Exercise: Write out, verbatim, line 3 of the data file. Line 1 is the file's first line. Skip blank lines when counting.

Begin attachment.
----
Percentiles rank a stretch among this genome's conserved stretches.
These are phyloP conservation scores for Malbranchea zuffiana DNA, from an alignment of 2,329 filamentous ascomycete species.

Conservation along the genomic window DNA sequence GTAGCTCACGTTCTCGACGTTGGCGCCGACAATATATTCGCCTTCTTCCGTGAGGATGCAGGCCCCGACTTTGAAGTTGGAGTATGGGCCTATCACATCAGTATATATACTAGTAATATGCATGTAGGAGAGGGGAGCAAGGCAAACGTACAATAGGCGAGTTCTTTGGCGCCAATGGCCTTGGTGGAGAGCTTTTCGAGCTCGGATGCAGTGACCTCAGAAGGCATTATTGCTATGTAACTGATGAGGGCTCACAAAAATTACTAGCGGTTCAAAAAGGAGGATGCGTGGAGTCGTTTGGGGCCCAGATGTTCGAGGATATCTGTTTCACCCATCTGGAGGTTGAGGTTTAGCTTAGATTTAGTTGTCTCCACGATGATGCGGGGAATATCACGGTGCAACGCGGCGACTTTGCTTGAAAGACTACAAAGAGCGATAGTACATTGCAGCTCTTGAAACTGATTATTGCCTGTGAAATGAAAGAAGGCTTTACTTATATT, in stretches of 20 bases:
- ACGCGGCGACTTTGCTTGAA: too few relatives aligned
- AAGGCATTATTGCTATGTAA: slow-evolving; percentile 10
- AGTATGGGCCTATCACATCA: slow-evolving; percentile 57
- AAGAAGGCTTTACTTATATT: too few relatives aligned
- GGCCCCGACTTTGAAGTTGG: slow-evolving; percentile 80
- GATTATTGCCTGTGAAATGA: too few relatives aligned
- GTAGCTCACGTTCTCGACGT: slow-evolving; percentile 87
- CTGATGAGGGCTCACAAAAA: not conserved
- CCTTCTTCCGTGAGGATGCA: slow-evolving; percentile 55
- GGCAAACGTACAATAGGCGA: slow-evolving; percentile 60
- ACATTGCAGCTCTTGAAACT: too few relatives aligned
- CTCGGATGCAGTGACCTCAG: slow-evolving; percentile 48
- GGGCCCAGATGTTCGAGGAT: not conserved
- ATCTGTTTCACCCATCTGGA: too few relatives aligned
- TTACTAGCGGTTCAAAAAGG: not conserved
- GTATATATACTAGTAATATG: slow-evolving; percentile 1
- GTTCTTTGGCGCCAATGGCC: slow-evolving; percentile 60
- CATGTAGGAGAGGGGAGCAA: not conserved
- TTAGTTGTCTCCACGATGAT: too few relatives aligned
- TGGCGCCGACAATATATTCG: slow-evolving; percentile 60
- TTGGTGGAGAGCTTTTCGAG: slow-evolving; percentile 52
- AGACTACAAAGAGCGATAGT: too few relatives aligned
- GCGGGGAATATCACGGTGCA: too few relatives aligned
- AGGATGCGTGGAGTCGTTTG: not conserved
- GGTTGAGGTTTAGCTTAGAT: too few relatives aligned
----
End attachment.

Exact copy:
Conservation along the genomic window DNA sequence GTAGCTCACGTTCTCGACGTTGGCGCCGACAATATATTCGCCTTCTTCCGTGAGGATGCAGGCCCCGACTTTGAAGTTGGAGTATGGGCCTATCACATCAGTATATATACTAGTAATATGCATGTAGGAGAGGGGAGCAAGGCAAACGTACAATAGGCGAGTTCTTTGGCGCCAATGGCCTTGGTGGAGAGCTTTTCGAGCTCGGATGCAGTGACCTCAGAAGGCATTATTGCTATGTAACTGATGAGGGCTCACAAAAATTACTAGCGGTTCAAAAAGGAGGATGCGTGGAGTCGTTTGGGGCCCAGATGTTCGAGGATATCTGTTTCACCCATCTGGAGGTTGAGGTTTAGCTTAGATTTAGTTGTCTCCACGATGATGCGGGGAATATCACGGTGCAACGCGGCGACTTTGCTTGAAAGACTACAAAGAGCGATAGTACATTGCAGCTCTTGAAACTGATTATTGCCTGTGAAATGAAAGAAGGCTTTACTTATATT, in stretches of 20 bases: